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Compulsiveness, Instability, etc.

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I’ve always had trouble keeping friends around as I push them away and/or just say stupid things that cause my relationships to crumble. One of those friends left a deep impact on my life both positive and negative and because of the things we talked about and did together. Stupid me focused on her negative past and I feel I failed to be there for her like she was for me when I wanted to commit suicide. I wasn’t there when she needed me the most, instead of helping her be happy in the present I ran or made stupid statements that hurt her more. I’m self-aware of my problems but I can never fix them. I’ve dropped many activities especially ones that remind me of past friends. I’ve recently lost a close friend again because of my stubborn compulsiveness and toxicity and I just want it to stop, I really want to change.

Compulsiveness, Instability, etc.

Answered by on -


Thank you for having the courage to talk so openly about your issues. I think it is a brave thing to be able to look back, reflect, and want to make changes. This is the essential spark for the motivation needed to make a change — and I am very glad you have written to us here.

My best guess is that you pattern of pushing people away may have to do with intimacy concerns. This often explains why people are aware of the dance they do when relationships get closer, but aren’t aware that the very thing they are looking for scares them to the point where they push the person they want (or people they want) away.

To help with this there are a number of suggestions given to those in relationships with someone who has an intimacy issue. I’d check out this blog to see what is often prescribed as a response to someone who is pushing you away. I think this is a good way to understand what might work when you are in a relationship again. Additionally, here are some suggestions for building relationship skill when intimacy is an issue.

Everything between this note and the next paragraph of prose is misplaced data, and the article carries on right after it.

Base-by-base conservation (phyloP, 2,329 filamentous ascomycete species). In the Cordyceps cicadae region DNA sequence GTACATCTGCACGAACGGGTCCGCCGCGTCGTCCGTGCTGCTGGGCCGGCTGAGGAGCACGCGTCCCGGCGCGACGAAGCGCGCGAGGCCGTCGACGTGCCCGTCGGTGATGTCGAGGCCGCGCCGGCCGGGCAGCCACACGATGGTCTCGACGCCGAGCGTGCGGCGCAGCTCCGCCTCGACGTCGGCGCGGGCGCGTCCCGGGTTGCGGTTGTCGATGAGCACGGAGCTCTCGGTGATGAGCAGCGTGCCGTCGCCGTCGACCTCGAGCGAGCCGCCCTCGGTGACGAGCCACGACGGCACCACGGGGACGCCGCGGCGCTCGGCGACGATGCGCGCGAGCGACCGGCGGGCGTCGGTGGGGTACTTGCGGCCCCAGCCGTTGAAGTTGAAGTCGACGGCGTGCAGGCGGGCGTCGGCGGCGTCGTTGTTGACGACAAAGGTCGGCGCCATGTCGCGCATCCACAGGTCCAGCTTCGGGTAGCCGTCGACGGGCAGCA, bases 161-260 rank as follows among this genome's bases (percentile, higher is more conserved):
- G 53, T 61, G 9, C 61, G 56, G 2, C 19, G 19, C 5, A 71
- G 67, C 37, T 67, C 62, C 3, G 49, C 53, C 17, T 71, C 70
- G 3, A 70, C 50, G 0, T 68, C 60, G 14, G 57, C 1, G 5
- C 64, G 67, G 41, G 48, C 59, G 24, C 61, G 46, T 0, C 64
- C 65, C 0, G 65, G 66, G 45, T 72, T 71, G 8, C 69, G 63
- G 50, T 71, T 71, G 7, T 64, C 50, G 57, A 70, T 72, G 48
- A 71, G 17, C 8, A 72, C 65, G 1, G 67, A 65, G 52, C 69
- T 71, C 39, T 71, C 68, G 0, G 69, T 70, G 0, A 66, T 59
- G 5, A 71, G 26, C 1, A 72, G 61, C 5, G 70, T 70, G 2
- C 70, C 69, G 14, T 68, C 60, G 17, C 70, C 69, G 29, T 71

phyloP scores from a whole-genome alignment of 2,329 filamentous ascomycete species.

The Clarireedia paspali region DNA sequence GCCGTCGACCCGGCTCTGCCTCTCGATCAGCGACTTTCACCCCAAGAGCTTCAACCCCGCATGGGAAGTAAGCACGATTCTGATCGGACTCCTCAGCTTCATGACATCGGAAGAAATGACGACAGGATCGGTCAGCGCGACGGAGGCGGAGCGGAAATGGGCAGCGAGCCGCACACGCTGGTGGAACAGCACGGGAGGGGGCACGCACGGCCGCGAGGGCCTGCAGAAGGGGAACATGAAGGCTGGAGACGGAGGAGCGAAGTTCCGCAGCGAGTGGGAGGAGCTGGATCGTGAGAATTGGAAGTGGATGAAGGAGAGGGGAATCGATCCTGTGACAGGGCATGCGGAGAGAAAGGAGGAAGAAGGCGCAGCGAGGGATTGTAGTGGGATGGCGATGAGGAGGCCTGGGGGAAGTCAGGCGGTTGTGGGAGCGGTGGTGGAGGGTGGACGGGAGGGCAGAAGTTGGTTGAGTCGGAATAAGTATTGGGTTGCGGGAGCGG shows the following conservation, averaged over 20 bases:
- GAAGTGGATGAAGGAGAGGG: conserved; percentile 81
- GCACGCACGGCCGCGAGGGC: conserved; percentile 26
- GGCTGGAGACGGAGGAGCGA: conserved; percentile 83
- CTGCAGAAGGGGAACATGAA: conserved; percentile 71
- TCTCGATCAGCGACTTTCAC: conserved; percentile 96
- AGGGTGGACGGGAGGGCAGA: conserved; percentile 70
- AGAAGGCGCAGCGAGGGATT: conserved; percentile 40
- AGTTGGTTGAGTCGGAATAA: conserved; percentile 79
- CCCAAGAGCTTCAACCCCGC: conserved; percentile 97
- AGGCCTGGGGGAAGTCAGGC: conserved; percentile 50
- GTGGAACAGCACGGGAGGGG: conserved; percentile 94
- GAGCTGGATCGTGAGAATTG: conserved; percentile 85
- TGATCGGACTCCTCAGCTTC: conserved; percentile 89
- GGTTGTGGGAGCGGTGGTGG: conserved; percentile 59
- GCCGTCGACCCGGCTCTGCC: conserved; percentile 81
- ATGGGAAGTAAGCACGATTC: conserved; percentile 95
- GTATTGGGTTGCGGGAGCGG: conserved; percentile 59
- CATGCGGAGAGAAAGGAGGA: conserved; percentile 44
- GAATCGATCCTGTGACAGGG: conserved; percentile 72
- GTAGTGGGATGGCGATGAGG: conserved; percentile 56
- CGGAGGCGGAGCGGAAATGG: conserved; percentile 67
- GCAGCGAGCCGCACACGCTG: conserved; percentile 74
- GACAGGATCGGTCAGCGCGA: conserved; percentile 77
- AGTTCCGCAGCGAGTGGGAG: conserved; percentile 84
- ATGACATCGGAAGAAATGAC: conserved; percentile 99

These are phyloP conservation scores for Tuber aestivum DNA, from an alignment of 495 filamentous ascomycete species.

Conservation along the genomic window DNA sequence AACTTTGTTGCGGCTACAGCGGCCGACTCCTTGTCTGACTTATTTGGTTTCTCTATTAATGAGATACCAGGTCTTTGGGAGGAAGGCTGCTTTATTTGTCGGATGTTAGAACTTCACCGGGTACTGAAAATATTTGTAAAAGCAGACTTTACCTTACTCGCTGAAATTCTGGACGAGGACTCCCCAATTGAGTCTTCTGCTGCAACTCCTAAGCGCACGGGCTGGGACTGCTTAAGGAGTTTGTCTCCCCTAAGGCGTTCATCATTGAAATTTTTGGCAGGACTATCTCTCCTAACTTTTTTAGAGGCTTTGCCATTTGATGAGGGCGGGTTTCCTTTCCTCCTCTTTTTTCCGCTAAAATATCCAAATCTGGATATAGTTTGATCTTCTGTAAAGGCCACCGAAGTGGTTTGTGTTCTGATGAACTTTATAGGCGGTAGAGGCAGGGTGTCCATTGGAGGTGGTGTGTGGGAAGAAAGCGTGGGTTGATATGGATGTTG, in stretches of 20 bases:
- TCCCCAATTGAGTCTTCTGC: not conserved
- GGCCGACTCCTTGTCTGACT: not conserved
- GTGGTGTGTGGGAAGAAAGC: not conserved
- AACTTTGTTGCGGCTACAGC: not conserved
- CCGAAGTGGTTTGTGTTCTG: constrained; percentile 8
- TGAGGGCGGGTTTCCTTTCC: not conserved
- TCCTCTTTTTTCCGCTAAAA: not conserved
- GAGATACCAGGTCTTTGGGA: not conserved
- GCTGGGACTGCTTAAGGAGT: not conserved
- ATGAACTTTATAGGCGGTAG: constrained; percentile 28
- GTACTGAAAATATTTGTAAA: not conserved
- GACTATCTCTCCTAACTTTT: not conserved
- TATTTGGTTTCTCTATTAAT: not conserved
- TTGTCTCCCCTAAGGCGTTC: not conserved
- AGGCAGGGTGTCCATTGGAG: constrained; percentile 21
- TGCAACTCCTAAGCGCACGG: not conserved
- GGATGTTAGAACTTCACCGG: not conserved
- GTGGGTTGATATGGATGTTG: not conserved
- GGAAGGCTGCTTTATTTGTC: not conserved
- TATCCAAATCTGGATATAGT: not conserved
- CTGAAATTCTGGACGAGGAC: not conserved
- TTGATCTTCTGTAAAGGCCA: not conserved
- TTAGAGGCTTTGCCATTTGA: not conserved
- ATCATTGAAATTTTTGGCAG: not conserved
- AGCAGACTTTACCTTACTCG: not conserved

The key feature is often a type of fear of being abandoned that bubbles up once people start feeling close to someone. As we move closer to the very thing we need and want a sense of not being able to keep it creeps in and we sabotage what we were striving for. I hope the links provided will give some help in having you move forward. Writing us was the first step — following through with some of these suggestions and considering therapy is a good way to follow up.

Wishing you patience and peace,
Dr. Dan
Proof Positive Blog @ PsychCentral

Compulsiveness, Instability, etc.

Therapists live, online right now, from BetterHelp:

Daniel J. Tomasulo, PhD, TEP, MFA, MAPP

Dan Tomasulo Ph.D., TEP, MFA, MAPP teaches Positive Psychology in the graduate program of Counseling and Clinical Psychology at Columbia University, Teachers College and works with Martin Seligman, the Father of Positive Psychology in the Masters of Applied Positive Psychology (MAPP) program at the University of Pennsylvania. He is Director of the New York Certification in Positive Psychology for the Open Center in New York City and on faculty at New Jersey City University. Sharecare has honored him as one of the top 10 online influencers on the topic of depression. For more information go to: He also writes for Psych Central's Ask the Therapist column and the Proof Positive blog.

APA Reference
Tomasulo, D. (2019). Compulsiveness, Instability, etc.. Psych Central. Retrieved on November 27, 2020, from
Scientifically Reviewed
Last updated: 9 Sep 2019 (Originally: 12 Sep 2019)
Last reviewed: By a member of our scientific advisory board on 9 Sep 2019
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